That's really odd that Kelethin wasn't an option for Scooter to start. If you like woodlands and such.... you might want to consider starting over and trying again, or simply using a travel bell to go to Kelethin at the start, rather than New Halas. Kelethin is the only starter area I've never completed, but I've gotten to level 10 there a couple of times. I've done New Halas, Timorous Deep, the old old old "starter island," Darklight Woods (a gloomy forest, so maybe another option for you to start?), as well as the Qeynos and Freeport starts. Frankly, New Halas is my least favorite of all of them. I think that like you, I got bored of the monotonous ice everywhere.

    Completely agree that AA's don't mesh -- they were in fact exactly what you said -- added on with each expansion. I haven't played the past couple of expansions, so when I look at the AA's anymore, that's why I truly have no idea what to even try to go for anymore.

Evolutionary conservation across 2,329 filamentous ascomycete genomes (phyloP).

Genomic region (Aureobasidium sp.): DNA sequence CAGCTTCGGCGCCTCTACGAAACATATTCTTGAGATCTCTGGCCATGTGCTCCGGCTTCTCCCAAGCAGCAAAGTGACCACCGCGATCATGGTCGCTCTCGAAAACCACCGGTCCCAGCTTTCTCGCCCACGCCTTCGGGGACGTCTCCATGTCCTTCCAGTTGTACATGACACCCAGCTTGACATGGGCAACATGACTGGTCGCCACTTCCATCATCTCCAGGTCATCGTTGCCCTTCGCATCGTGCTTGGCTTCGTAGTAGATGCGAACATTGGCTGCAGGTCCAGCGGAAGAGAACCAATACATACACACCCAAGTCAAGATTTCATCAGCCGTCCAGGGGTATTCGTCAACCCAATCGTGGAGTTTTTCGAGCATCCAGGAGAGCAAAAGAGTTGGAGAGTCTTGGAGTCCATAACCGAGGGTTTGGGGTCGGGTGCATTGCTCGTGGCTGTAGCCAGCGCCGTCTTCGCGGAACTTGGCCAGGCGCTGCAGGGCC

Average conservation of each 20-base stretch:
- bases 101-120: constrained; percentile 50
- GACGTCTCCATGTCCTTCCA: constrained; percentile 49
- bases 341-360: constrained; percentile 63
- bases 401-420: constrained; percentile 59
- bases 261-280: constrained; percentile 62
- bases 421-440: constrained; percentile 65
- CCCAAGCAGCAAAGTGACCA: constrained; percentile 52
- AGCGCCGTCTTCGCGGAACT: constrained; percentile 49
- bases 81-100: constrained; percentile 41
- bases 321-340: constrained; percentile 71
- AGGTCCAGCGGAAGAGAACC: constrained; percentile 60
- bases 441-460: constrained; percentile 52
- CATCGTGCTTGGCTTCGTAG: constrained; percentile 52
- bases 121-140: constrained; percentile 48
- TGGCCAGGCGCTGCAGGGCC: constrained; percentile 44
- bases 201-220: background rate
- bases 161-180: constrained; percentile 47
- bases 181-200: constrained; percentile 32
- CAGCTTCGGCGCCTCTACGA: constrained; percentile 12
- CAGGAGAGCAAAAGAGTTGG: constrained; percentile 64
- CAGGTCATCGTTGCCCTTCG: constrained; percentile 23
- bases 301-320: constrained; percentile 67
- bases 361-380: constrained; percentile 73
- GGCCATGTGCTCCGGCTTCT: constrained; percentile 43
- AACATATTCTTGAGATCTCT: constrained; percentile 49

And finally, their F2P matrix or whatever. Another reason I don't go back. Their lifting of the equipment locks recently made it so that my highest-level characters aren't "naked" (equipment gave no benefit while "locked" but even so.... 8 hotbars x 12 buttons = 96 buttons, and I don't recall what my abilities do, so. . . yeah. Still can't ever quite seem to go back. And since they've got a lot of QoL things locked.... yeah.

    Anyway, I hope you enjoy the game. I loved my time in it, but I'm past it anymore. I'll happily give EQN a look once it's out and see if it "Ever-cracks" me like EQ2 did, as my memories of EQ2 really all are fond.

    1. I am really fond of the small hotkey bars of GW2 and TSW, which make ability choice more strategic and combat more dynamic, imho.